Today the NDP responded to serious concerns raised by the CEO Tour report released late Friday afternoon and repeated their call for legislated minimum care standards supported by adequate government funding.
“This report confirms what we’ve heard from seniors and family members: staff give so much of themselves, and their work is appreciated, but they struggle to keep up in an environment of inadequate funding, understaffing, and crumbling infrastructure,” said NDP Seniors critic Danielle Chartier. “It’s no wonder the Sask. Party didn’t want to release this report, because it shows exactly why we need changes to our long-term care system. Changes that treat seniors with the dignity they deserve. That starts with funded and legislated minimum care standards.”
While CEO Tour reports only offer a limited glimpse at the issues affecting Saskatchewan’s long-term care homes, the results are nonetheless damning. Issues identified in the report include:
Rushed or inadequate care
- “Family feel staffing is a little short especially around suppertime and bath days; Residents are a little hesitant to ask for help because the staff are busy; Catheter bags should be emptied on a regular basis” (Hudson Bay, p. 67).
- “Residents and families stated bowel and bathroom routines are not consistently implemented” (Kamsack, p. 77).
- Concerns with nutrition: “Not always enough to eat” (Weyburn, p. 240).
- “Occupational therapy/physiotherapy services are very scarce” (Cupar, p. 30).
- Not enough staff to meet resident needs (Biggar, p. 12; Duck Lake, p. 38; Warman, p. 235; Strasbourg, p, 221; Lampman, p. 91; Saskatoon, p. 207, 193, 188; Lanigan, p. 97; Leoville, p. 101; Macklin, p. 111; Rosetown, 177; Prince Albert, p. 146).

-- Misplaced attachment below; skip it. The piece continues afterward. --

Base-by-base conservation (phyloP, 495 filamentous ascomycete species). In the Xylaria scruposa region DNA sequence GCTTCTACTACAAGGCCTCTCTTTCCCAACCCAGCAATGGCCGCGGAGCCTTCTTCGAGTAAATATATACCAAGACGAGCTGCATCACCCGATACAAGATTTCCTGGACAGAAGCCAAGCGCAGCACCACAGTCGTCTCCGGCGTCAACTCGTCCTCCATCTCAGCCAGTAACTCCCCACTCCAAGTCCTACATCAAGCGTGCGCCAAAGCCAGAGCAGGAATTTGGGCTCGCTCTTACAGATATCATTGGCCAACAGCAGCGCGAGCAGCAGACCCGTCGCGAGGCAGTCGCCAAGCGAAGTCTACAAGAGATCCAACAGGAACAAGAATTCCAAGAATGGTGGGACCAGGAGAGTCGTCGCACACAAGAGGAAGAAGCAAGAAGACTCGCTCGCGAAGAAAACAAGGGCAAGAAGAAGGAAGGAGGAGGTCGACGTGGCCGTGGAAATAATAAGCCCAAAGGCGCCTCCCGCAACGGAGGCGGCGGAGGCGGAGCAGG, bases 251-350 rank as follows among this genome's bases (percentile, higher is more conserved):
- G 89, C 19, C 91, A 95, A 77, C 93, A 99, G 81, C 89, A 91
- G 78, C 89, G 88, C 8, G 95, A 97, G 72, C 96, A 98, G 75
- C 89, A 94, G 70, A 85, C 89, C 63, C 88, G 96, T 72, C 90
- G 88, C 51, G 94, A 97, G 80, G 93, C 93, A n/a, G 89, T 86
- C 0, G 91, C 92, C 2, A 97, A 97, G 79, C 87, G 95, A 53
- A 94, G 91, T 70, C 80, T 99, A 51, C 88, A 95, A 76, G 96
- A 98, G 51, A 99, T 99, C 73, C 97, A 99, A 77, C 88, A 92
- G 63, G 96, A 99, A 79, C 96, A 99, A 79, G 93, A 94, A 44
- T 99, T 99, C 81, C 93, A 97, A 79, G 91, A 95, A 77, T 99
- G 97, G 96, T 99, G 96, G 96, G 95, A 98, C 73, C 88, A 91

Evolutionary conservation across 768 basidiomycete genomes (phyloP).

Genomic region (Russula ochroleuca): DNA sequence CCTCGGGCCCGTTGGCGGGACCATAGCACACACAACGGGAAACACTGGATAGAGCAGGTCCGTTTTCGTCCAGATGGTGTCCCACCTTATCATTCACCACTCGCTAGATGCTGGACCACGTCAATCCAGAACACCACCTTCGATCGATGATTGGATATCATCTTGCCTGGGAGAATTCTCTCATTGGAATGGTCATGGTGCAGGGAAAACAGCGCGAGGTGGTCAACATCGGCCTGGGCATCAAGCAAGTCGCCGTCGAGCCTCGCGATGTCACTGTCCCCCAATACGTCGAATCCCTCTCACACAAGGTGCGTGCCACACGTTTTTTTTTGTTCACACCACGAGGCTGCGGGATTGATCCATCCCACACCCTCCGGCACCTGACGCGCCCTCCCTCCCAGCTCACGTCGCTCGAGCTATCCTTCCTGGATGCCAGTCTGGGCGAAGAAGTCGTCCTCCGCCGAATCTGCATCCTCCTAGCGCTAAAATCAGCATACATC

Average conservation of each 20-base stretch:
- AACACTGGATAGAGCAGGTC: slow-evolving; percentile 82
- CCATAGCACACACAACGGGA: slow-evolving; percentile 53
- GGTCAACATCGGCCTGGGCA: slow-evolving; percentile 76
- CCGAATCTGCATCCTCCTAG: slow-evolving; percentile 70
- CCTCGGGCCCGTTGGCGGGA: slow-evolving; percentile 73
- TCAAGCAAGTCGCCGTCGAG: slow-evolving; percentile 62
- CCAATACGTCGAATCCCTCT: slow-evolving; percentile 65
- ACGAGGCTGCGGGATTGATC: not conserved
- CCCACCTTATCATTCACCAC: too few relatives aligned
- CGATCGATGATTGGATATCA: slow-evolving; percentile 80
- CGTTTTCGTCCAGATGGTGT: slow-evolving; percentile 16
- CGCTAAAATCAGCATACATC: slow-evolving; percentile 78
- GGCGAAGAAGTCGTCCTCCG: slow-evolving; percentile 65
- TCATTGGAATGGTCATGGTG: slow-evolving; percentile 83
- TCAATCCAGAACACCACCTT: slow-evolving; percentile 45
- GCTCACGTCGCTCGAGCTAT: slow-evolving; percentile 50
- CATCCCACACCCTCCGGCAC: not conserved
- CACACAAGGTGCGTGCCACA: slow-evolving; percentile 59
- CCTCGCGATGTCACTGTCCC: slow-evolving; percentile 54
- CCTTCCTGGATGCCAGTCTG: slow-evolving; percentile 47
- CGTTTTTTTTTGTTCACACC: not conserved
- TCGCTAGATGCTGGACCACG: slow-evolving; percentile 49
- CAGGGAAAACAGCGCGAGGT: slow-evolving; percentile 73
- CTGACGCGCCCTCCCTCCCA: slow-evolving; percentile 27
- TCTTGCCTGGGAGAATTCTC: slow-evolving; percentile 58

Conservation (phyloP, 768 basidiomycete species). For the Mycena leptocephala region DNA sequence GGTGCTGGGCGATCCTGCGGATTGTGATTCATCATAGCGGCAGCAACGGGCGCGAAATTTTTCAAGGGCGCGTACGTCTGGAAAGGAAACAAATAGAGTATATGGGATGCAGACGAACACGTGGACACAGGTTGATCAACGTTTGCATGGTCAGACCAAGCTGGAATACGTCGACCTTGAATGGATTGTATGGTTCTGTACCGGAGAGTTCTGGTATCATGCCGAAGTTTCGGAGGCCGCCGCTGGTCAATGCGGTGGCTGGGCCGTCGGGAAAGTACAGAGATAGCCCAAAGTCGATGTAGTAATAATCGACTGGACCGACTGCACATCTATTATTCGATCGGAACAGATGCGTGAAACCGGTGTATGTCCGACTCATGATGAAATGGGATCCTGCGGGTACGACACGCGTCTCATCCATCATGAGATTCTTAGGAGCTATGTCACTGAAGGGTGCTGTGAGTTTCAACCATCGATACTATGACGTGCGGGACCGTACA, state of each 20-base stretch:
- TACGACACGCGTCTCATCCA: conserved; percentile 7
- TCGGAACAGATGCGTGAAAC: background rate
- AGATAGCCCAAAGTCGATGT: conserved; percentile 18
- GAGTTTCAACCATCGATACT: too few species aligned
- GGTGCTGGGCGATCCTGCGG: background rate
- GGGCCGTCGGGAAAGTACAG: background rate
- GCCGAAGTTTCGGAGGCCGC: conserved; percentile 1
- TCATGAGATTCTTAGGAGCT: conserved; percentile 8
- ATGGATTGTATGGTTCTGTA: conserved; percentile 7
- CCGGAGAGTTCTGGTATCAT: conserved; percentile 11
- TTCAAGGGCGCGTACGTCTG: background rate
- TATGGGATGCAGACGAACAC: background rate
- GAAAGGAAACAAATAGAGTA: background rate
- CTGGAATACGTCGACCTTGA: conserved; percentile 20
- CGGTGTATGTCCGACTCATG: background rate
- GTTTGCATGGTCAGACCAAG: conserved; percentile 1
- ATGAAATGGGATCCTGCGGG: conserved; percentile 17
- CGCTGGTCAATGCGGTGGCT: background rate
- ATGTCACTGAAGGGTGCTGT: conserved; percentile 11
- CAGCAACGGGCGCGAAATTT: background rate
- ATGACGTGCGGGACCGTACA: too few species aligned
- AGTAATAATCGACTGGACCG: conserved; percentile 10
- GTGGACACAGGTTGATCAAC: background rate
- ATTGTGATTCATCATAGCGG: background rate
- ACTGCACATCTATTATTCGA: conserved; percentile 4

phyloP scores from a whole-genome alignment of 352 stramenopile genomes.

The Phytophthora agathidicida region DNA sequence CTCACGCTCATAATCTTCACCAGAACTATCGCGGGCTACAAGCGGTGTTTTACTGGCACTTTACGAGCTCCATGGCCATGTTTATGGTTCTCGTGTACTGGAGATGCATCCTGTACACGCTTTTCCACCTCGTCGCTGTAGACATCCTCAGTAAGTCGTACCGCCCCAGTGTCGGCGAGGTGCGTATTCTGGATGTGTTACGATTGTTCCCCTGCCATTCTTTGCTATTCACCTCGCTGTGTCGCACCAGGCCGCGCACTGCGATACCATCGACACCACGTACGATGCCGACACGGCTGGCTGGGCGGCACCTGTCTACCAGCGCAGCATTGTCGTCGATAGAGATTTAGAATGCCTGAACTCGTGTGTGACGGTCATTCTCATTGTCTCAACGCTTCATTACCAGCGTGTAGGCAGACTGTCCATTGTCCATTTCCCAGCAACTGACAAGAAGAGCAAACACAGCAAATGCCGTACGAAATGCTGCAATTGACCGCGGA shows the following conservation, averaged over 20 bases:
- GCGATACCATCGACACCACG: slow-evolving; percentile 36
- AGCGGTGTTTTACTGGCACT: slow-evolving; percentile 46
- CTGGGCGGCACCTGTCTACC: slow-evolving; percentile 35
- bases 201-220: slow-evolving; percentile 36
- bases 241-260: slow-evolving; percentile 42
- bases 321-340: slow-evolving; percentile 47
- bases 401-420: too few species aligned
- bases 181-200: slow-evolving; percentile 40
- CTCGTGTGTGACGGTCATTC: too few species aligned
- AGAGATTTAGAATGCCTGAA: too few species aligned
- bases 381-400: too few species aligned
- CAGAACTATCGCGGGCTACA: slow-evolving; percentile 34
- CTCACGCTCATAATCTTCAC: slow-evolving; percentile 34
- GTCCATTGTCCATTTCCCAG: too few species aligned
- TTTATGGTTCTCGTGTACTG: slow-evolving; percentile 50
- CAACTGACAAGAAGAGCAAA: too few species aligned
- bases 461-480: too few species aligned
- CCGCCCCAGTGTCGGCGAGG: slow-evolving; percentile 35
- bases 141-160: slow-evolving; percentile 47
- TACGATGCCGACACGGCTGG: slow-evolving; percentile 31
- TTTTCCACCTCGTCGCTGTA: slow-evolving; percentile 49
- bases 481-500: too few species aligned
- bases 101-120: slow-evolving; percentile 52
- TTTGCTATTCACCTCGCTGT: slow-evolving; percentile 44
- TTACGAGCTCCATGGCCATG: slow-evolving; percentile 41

- “Families that visit frequently do not feel that they can go away and trust that the care will be consistent” (Prince Albert, p. 146).
- “Staffing could be better – two staff to put 34 residents to bed” (Unity, p. 228).
- “Infrastructure concerns, ongoing issues related to roof leak that has impacted use of the dining/common area. Ongoing for years, very challenging” (Lumsden, 109).
- “Home is old - asbestos labelling; crowded hallways; mold issues in tub room” (Moose Jaw, p. 127).
- “Sidewalk and ramp breaking down creating a tripping hazard outside the building” (Meadow Lake, p. 118).
- “Call system is a continuing concern; Phone system is also beyond repair with constant challenges” (Middle Lake, p. 124).
“It is heartbreaking, but sadly not surprising, to read this report,” said NDP Leader Ryan Meili. “When families face the decision to move a loved one into long-term care, the findings detailed in this report are exactly what they worry about. Staff and administrators are run off their feet in these facilities, doing their best with limited resources. It is simply not right for seniors – the people who built this province – to be neglected and worried about asking for help because the staff are so busy and overwhelmed. We need to take action. We need to do better than this.”